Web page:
FAO enhances livestock disease management in Namibia

Niël Terblanché

The United Nations’ Food and Agriculture Organization (FAO) is intensifying its efforts to enable the Namibian government to better detect and manage outbreaks of contagious bovine pleuro-pneumonia (CBPP) in Namibia,

The FAO in an announcement on its website over the weekend stated that the initiative to bolster animal health in the country is part of the agency’s broader strategy to support agricultural sustainability and disease resilience in the southern African region.

CBPP, a severe respiratory disease affecting cattle, was recently identified in the Ncamangoro and Musese Constituencies of Kavango West.

According to the FAO, local farmers reported symptoms in their livestock including fever, difficulty breathing, and severe lung damage, occasionally resulting in death.

The FAO’s response includes training veterinary personnel in enhanced disease surveillance techniques aimed at swiftly identifying and containing outbreaks.

Moreover, the FAO’s support extends to the Directorate of Veterinary Services (DVS) through strategic vaccination campaigns, particularly in high-risk areas of the northern communal farming areas.

The FAO said these efforts are complemented by awareness campaigns aimed at equipping farmers with essential skills to manage livestock health effectively.

The FAO’s commitment to Namibia aligns with its ongoing projects aimed at improving agricultural resilience and sustainability.

The initiative focuses on emergency technical support to control the spread of CBPP in Namibia and has been instrumental in enhancing the management systems for communal farmers in the northern regions.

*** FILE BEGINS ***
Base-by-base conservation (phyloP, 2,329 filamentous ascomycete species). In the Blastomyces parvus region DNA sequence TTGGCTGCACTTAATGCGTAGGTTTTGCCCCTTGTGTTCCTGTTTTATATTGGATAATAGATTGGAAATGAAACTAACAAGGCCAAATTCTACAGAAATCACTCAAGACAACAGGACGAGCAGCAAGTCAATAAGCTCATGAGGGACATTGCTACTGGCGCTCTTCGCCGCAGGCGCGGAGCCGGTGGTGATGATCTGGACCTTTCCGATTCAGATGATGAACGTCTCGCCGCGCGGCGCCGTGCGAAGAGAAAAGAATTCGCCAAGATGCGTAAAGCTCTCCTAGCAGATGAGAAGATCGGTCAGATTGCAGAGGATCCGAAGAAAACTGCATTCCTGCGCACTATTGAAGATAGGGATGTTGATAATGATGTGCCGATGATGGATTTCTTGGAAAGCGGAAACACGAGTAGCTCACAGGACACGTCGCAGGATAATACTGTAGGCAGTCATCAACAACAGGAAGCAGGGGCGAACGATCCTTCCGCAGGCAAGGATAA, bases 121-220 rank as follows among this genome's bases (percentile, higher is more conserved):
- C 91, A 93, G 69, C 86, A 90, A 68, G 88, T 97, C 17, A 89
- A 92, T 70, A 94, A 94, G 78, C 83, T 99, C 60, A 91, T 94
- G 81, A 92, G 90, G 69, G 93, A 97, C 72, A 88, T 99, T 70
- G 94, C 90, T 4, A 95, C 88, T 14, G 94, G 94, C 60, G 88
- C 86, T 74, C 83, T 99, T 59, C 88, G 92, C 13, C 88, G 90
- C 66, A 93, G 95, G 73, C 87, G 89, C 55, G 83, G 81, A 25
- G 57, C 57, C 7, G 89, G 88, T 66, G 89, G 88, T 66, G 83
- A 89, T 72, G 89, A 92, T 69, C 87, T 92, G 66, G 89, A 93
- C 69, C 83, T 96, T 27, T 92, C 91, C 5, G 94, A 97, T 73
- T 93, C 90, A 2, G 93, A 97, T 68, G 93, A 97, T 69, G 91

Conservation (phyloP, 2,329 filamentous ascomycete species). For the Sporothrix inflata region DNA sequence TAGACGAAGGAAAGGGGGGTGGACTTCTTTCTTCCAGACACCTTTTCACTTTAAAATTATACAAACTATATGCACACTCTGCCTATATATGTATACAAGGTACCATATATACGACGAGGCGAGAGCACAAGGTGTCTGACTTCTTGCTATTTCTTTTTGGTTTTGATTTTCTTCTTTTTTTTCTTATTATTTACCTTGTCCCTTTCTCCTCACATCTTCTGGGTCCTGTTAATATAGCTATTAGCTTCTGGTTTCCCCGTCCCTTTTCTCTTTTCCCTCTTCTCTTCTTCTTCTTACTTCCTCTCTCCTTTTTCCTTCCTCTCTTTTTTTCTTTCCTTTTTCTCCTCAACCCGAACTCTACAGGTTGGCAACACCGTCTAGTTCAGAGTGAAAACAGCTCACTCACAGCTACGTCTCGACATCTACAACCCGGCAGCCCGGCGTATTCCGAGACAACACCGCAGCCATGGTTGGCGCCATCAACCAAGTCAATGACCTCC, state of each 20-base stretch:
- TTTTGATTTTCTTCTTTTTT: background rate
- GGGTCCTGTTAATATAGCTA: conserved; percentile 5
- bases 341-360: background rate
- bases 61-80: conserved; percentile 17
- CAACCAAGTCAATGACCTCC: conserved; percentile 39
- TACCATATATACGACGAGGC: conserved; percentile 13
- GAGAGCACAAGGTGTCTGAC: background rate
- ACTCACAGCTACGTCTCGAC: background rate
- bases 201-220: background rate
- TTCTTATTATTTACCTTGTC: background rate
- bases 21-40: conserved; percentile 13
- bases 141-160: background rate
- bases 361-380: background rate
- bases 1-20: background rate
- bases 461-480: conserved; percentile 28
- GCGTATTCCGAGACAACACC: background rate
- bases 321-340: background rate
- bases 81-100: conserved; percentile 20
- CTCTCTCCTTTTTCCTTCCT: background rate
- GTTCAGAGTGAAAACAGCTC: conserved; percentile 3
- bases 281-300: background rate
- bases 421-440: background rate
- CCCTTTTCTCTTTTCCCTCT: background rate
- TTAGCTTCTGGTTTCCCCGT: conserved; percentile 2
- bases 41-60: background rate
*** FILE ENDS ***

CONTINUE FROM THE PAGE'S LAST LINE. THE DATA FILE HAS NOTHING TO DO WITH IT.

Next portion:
Additionally, the FAO’s work in Namibia is part of a larger regional effort to mitigate livestock diseases, as seen in similar projects in Zimbabwe, where the FAO has launched initiatives to improve livestock health and management, enhancing food security and bolstering local economies.

As Namibia faces challenges such as drought and its impact on agriculture, the FAO has also provided crucial support, including N$10 million in aid from the United Nations Central Emergency Response Fund to assist drought-stricken farming households.

This aid has facilitated the installation of hydroponic fodder production systems and the provision of veterinary inputs, sustaining the livelihoods of many affected families.

The FAO said that these concerted efforts not only aim to improve immediate agricultural outputs but also seek to improve long-term resilience and prosperity for rural communities in Namibia, ensuring that farmers and their dependents can withstand and recover from agricultural and environmental challenges.

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